|Zotac GeForce GTX-480 Fermi Video Card|
|Reviews - Featured Reviews: Video Cards|
|Written by Olin Coles|
|Tuesday, 11 May 2010|
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GeForce GTX480 Temperatures
Benchmark tests are always nice, so long as you care about comparing one product to another. But when you're an overclocker, gamer, or merely a PC hardware enthusiast who likes to tweak things on occasion, there's no substitute for good information. Benchmark Reviews has a very popular guide written on Overclocking Video Cards, which gives detailed instruction on how to tweak a graphics cards for better performance. Of course, not every video card has overclocking head room. Some products run so hot that they can't suffer any higher temperatures than they already do. This is why we measure the operating temperature of the video card products we test.
To begin my testing, I use GPU-Z to measure the temperature at idle as reported by the GPU. Next I use FurMark's "Torture Test" to generate maximum thermal load and record GPU temperatures at high-power 3D mode. The ambient room temperature remained at a stable 20°C throughout testing, while the inner-case temperature hovered around 37°C.
FurMark does two things extremely well: drive the thermal output of any graphics processor higher than applications of video games realistically could, and it does so with consistency every time. Furmark works great for testing the stability of a GPU as the temperature rises to the highest possible output. The temperatures discussed below are absolute maximum values, and not representative of real-world performance.
A Tale of Two GTX-480's
As the introduction to this article suggested, the engineering samples NVIDIA sent to the media for evaluation tests is significantly different from the full retail version landing on store shelves. Physically, the video card is nearly identical between versions, and graphics performance is unchanged. The real difference comes from a reduced power demand, which in turn reduces GF100 GPU heat output, and results in a lower RPM blower fan that emits less noise.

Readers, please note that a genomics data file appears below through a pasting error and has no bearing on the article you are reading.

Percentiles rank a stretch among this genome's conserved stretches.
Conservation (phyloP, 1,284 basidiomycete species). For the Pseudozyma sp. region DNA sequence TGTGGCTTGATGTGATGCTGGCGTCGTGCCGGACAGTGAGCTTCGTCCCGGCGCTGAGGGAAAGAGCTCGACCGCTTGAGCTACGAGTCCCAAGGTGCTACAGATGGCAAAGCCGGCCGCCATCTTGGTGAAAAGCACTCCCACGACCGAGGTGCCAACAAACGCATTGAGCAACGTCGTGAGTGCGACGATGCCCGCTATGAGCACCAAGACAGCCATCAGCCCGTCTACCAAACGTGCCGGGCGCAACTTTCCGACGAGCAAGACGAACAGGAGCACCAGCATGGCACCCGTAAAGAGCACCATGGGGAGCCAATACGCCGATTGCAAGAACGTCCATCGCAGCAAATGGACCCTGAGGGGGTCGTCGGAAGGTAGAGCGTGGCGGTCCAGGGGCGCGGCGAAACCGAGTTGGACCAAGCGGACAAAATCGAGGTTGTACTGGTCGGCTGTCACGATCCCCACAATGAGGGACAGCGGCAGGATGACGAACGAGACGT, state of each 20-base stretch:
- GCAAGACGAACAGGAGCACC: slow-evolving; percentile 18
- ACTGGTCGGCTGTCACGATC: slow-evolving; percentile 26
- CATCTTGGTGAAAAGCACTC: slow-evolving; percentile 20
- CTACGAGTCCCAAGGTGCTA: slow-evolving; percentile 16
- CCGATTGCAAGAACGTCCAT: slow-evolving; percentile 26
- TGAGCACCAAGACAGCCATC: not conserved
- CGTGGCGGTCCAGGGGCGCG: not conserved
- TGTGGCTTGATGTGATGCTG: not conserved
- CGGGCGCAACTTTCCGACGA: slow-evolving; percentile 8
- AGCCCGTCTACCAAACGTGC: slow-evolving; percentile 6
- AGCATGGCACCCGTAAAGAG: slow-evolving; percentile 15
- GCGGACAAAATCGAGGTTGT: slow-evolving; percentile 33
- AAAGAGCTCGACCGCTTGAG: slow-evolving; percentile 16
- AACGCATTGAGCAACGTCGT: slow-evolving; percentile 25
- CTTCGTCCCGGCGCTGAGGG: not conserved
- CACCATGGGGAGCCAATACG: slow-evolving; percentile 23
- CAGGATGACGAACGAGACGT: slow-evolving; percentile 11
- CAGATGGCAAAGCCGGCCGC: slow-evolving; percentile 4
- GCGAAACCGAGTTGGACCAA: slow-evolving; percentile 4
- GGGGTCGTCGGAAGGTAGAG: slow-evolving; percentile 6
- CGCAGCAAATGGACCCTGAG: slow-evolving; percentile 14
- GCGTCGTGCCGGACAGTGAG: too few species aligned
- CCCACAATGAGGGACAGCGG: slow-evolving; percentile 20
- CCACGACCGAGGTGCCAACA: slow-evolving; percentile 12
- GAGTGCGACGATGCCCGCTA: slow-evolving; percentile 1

NVIDIA-supplied product specifications state that the GeForce GTX 480 has a maximum GPU thermal threshold of 105°C. This is identical for the previous-generation GeForce GTX 285, as well as the GeForce GTX 470 that shares the same GF100 graphics processor. Housed in a mid-tower computer case with no additional cooling, the original GeForce GTX-480 engineering sample produced a very warm 53°C in idle 2D mode and increased to 93°C in sustained full 3D mode.
NVIDIA GeForce GTX480 Engineering Sample Temperatures
After six weeks of additional development, the Zotac GeForce GTX-480 retail kit produced much lower temperatures... and did so with a lot less fan noise. The image below illustrates how the (many) BIOS revisions have benefited the series:
ZOTAC GeForce GTX480 Video Card Temperatures
Most new graphics cards from NVIDIA and ATI will expel heated air out through exhaust vents, which does not increase the internal case temperature. Our test system is an open-air chassis that allows the video card to depend on its own cooling solution for proper thermal management. Most gamers and PC hardware enthusiasts who use an aftermarket computer case with intake and exhaust fans will usually create a directional airflow current and lower internal temperatures a few degrees below the measurements we've recorded. To demonstrate this, we've built a system to illustrate the...
Traditional tower-style computer cases position internal hardware so that heat is expelled out through the back of the unit. This is better than nothing, but there's a fundamental problem: heat rises. Using the transverse mount design on the SilverStone Raven-2 chassis, Benchmark Reviews re-tests the Zotac GeForce GTX-480 video card to determine the 'best-case' scenario.
Sitting idle at the Windows 7 desktop with a 20°C ambient room temperature, the Zotac GeForce GTX-480 rested at a respectable 38°C. Pushed to abnormally high levels using the FurMark torture test, the GeForce GTX-480 operated at 80°C with a very quiet blower fan. While the retail Zotac BIOS has obviously made a significant difference in terms of power consumption and heat output, the well-designed Raven-2 computer case with additional cooling features has help to make an even bigger difference.
Despite the 40nm process and improved BIOS programming, GF100 still runs warm unless you add internal case cooling to draw in cool air and exhaust heated air. This could impact overclocking projects inside poorly ventilated computer cases. So if you've already got a warm-blooded CPU in your computer system, take look at our Best CPU Cooler Performance series and find a heatsink that will lower your internal temperatures and prolong component lifetime. Lowering the internal case temperature could give you an added edge for GPU overclocking projects, and it will also help overall system stability.